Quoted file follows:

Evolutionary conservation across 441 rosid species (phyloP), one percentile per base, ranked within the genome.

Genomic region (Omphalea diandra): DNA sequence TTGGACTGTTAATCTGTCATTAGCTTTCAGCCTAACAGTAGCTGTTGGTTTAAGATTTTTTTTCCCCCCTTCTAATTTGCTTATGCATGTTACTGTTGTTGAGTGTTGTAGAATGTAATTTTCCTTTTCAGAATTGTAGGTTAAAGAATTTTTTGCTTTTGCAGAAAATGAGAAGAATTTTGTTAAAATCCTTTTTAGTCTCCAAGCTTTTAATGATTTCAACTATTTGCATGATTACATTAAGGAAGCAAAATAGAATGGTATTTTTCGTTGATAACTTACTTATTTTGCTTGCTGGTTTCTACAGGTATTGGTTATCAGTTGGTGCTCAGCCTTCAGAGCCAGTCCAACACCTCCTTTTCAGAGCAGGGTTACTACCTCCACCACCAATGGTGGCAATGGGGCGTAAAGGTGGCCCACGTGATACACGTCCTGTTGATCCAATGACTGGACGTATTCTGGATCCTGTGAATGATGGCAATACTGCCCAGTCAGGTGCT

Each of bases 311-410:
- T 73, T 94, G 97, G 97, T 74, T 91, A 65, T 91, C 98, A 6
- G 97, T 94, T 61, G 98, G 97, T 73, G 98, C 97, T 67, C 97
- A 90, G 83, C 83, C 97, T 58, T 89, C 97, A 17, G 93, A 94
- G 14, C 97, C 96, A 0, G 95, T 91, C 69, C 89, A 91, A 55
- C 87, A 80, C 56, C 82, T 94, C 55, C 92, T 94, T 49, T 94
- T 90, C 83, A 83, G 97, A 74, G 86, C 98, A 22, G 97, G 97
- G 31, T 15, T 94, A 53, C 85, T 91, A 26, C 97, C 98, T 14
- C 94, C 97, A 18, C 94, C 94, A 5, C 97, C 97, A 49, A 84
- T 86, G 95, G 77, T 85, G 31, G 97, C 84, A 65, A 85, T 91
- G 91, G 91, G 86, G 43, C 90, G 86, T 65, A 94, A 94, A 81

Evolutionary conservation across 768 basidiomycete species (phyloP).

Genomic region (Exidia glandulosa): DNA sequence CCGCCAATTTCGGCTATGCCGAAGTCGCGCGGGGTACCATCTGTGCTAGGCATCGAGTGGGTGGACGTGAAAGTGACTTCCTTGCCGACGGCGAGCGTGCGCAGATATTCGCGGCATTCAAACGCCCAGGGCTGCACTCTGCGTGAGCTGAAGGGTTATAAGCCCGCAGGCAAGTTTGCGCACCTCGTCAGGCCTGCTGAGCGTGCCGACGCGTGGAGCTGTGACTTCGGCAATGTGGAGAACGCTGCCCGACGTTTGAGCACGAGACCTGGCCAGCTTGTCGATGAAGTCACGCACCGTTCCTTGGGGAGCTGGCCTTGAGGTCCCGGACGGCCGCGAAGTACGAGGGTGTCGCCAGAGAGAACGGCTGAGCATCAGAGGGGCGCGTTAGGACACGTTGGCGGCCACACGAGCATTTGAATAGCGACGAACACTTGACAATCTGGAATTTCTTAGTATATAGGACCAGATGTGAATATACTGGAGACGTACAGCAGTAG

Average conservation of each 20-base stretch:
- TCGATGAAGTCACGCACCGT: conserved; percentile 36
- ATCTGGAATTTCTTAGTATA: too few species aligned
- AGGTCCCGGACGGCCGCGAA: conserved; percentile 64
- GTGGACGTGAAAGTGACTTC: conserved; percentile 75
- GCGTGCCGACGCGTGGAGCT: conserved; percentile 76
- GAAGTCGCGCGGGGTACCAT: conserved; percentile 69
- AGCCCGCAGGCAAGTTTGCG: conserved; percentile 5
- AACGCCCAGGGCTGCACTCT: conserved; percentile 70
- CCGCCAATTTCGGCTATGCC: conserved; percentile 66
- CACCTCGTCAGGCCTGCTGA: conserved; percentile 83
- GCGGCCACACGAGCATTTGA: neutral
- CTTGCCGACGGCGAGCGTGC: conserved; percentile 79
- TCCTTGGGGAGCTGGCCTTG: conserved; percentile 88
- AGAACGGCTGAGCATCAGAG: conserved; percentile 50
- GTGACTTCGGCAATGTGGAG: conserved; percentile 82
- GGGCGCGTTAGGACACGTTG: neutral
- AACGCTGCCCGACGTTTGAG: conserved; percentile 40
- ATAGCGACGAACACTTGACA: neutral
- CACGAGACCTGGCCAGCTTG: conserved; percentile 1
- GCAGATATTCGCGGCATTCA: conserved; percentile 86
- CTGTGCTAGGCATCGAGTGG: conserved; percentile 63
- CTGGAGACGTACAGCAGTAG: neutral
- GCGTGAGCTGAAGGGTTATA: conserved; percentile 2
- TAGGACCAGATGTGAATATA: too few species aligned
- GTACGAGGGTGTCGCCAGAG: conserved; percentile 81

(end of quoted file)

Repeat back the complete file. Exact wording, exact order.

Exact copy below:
Evolutionary conservation across 441 rosid species (phyloP), one percentile per base, ranked within the genome.

Genomic region (Omphalea diandra): DNA sequence TTGGACTGTTAATCTGTCATTAGCTTTCAGCCTAACAGTAGCTGTTGGTTTAAGATTTTTTTTCCCCCCTTCTAATTTGCTTATGCATGTTACTGTTGTTGAGTGTTGTAGAATGTAATTTTCCTTTTCAGAATTGTAGGTTAAAGAATTTTTTGCTTTTGCAGAAAATGAGAAGAATTTTGTTAAAATCCTTTTTAGTCTCCAAGCTTTTAATGATTTCAACTATTTGCATGATTACATTAAGGAAGCAAAATAGAATGGTATTTTTCGTTGATAACTTACTTATTTTGCTTGCTGGTTTCTACAGGTATTGGTTATCAGTTGGTGCTCAGCCTTCAGAGCCAGTCCAACACCTCCTTTTCAGAGCAGGGTTACTACCTCCACCACCAATGGTGGCAATGGGGCGTAAAGGTGGCCCACGTGATACACGTCCTGTTGATCCAATGACTGGACGTATTCTGGATCCTGTGAATGATGGCAATACTGCCCAGTCAGGTGCT

Each of bases 311-410:
- T 73, T 94, G 97, G 97, T 74, T 91, A 65, T 91, C 98, A 6
- G 97, T 94, T 61, G 98, G 97, T 73, G 98, C 97, T 67, C 97
- A 90, G 83, C 83, C 97, T 58, T 89, C 97, A 17, G 93, A 94
- G 14, C 97, C 96, A 0, G 95, T 91, C 69, C 89, A 91, A 55
- C 87, A 80, C 56, C 82, T 94, C 55, C 92, T 94, T 49, T 94
- T 90, C 83, A 83, G 97, A 74, G 86, C 98, A 22, G 97, G 97
- G 31, T 15, T 94, A 53, C 85, T 91, A 26, C 97, C 98, T 14
- C 94, C 97, A 18, C 94, C 94, A 5, C 97, C 97, A 49, A 84
- T 86, G 95, G 77, T 85, G 31, G 97, C 84, A 65, A 85, T 91
- G 91, G 91, G 86, G 43, C 90, G 86, T 65, A 94, A 94, A 81

Evolutionary conservation across 768 basidiomycete species (phyloP).

Genomic region (Exidia glandulosa): DNA sequence CCGCCAATTTCGGCTATGCCGAAGTCGCGCGGGGTACCATCTGTGCTAGGCATCGAGTGGGTGGACGTGAAAGTGACTTCCTTGCCGACGGCGAGCGTGCGCAGATATTCGCGGCATTCAAACGCCCAGGGCTGCACTCTGCGTGAGCTGAAGGGTTATAAGCCCGCAGGCAAGTTTGCGCACCTCGTCAGGCCTGCTGAGCGTGCCGACGCGTGGAGCTGTGACTTCGGCAATGTGGAGAACGCTGCCCGACGTTTGAGCACGAGACCTGGCCAGCTTGTCGATGAAGTCACGCACCGTTCCTTGGGGAGCTGGCCTTGAGGTCCCGGACGGCCGCGAAGTACGAGGGTGTCGCCAGAGAGAACGGCTGAGCATCAGAGGGGCGCGTTAGGACACGTTGGCGGCCACACGAGCATTTGAATAGCGACGAACACTTGACAATCTGGAATTTCTTAGTATATAGGACCAGATGTGAATATACTGGAGACGTACAGCAGTAG

Average conservation of each 20-base stretch:
- TCGATGAAGTCACGCACCGT: conserved; percentile 36
- ATCTGGAATTTCTTAGTATA: too few species aligned
- AGGTCCCGGACGGCCGCGAA: conserved; percentile 64
- GTGGACGTGAAAGTGACTTC: conserved; percentile 75
- GCGTGCCGACGCGTGGAGCT: conserved; percentile 76
- GAAGTCGCGCGGGGTACCAT: conserved; percentile 69
- AGCCCGCAGGCAAGTTTGCG: conserved; percentile 5
- AACGCCCAGGGCTGCACTCT: conserved; percentile 70
- CCGCCAATTTCGGCTATGCC: conserved; percentile 66
- CACCTCGTCAGGCCTGCTGA: conserved; percentile 83
- GCGGCCACACGAGCATTTGA: neutral
- CTTGCCGACGGCGAGCGTGC: conserved; percentile 79
- TCCTTGGGGAGCTGGCCTTG: conserved; percentile 88
- AGAACGGCTGAGCATCAGAG: conserved; percentile 50
- GTGACTTCGGCAATGTGGAG: conserved; percentile 82
- GGGCGCGTTAGGACACGTTG: neutral
- AACGCTGCCCGACGTTTGAG: conserved; percentile 40
- ATAGCGACGAACACTTGACA: neutral
- CACGAGACCTGGCCAGCTTG: conserved; percentile 1
- GCAGATATTCGCGGCATTCA: conserved; percentile 86
- CTGTGCTAGGCATCGAGTGG: conserved; percentile 63
- CTGGAGACGTACAGCAGTAG: neutral
- GCGTGAGCTGAAGGGTTATA: conserved; percentile 2
- TAGGACCAGATGTGAATATA: too few species aligned
- GTACGAGGGTGTCGCCAGAG: conserved; percentile 81